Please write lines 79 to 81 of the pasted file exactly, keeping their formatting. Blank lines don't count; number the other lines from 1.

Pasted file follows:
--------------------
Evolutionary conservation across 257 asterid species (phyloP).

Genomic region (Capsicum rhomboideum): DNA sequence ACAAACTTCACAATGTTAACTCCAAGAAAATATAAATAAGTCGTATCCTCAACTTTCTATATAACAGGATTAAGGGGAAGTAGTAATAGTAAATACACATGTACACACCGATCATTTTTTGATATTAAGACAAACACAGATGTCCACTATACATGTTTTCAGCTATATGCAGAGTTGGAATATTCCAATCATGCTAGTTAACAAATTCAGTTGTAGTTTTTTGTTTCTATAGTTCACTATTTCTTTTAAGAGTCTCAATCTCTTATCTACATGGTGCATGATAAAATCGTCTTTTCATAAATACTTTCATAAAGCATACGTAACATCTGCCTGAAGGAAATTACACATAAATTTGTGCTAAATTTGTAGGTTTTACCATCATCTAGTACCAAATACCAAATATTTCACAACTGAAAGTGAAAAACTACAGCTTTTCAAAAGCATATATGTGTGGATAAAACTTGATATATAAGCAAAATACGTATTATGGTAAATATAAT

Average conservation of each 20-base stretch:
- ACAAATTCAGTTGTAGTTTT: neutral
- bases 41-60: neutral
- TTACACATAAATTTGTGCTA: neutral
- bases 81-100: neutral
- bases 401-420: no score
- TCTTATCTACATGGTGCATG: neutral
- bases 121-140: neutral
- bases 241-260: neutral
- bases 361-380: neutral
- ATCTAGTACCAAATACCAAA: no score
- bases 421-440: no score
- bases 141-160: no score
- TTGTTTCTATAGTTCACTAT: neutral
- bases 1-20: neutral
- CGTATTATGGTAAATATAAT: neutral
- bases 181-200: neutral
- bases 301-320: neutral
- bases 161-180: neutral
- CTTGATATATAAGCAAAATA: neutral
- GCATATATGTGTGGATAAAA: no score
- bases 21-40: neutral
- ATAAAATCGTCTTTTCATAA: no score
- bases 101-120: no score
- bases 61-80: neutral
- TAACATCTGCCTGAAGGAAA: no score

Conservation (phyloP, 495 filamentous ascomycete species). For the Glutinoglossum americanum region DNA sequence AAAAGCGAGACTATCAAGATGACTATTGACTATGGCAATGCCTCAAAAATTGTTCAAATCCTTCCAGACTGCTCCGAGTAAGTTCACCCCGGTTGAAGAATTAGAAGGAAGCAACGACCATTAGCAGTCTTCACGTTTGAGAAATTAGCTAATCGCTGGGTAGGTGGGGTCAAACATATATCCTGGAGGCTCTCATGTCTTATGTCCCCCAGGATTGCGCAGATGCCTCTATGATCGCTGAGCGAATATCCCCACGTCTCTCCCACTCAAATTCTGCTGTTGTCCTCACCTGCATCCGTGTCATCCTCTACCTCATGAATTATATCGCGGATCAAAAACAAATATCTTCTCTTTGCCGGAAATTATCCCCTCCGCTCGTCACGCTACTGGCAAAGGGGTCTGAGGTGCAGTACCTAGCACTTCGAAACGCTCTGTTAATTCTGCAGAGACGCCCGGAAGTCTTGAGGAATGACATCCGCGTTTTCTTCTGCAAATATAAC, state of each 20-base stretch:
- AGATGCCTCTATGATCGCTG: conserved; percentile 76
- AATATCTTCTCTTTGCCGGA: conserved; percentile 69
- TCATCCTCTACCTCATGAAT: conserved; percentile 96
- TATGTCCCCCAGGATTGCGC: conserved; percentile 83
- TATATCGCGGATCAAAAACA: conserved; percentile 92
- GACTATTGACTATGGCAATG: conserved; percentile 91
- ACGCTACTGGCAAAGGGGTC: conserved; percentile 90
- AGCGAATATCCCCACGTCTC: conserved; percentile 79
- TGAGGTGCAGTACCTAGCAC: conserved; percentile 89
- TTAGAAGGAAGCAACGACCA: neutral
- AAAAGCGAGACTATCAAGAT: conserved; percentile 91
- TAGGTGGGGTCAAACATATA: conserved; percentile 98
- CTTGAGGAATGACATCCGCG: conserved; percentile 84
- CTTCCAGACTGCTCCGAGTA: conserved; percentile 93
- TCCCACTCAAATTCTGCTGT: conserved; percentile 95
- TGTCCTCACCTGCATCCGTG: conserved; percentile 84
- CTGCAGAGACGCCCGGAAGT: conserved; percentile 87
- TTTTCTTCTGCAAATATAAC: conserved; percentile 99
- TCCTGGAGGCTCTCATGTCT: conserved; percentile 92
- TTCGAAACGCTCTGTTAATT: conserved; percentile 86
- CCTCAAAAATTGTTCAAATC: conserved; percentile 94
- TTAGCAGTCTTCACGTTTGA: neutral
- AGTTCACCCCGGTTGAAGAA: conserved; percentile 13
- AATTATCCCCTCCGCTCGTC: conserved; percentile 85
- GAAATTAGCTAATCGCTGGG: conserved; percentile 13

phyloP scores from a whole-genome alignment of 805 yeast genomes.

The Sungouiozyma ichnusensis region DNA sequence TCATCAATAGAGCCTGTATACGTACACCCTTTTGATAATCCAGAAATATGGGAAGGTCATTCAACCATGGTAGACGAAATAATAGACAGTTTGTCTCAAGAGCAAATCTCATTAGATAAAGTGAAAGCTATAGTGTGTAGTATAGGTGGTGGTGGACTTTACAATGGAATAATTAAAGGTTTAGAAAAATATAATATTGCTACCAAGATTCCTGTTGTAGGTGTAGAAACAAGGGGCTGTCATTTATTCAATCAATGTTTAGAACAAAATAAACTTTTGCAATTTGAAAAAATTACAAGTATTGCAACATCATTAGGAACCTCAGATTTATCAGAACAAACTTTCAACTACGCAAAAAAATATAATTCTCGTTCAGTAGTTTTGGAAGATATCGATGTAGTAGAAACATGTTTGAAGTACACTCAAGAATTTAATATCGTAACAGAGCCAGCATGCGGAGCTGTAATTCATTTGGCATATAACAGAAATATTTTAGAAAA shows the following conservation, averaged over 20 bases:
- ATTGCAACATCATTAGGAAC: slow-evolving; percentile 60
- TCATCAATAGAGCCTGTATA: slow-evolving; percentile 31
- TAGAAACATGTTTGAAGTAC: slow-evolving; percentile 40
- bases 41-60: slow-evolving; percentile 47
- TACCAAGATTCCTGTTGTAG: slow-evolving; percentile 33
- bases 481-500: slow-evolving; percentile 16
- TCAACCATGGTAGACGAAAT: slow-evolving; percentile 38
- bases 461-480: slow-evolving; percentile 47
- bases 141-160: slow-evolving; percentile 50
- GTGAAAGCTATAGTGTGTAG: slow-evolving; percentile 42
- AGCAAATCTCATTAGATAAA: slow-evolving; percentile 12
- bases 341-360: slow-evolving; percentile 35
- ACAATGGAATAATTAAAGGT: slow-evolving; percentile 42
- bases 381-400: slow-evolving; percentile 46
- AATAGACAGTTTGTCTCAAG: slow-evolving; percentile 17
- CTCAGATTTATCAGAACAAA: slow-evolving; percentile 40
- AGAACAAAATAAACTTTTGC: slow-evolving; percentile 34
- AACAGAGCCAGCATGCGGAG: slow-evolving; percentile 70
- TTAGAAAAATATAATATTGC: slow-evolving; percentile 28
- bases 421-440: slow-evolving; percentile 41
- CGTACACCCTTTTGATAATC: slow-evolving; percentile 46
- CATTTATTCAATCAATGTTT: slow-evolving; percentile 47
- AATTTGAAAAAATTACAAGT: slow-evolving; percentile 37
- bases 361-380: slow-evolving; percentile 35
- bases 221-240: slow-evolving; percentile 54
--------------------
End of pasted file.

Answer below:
- AATTTGAAAAAATTACAAGT: slow-evolving; percentile 37
- bases 361-380: slow-evolving; percentile 35
- bases 221-240: slow-evolving; percentile 54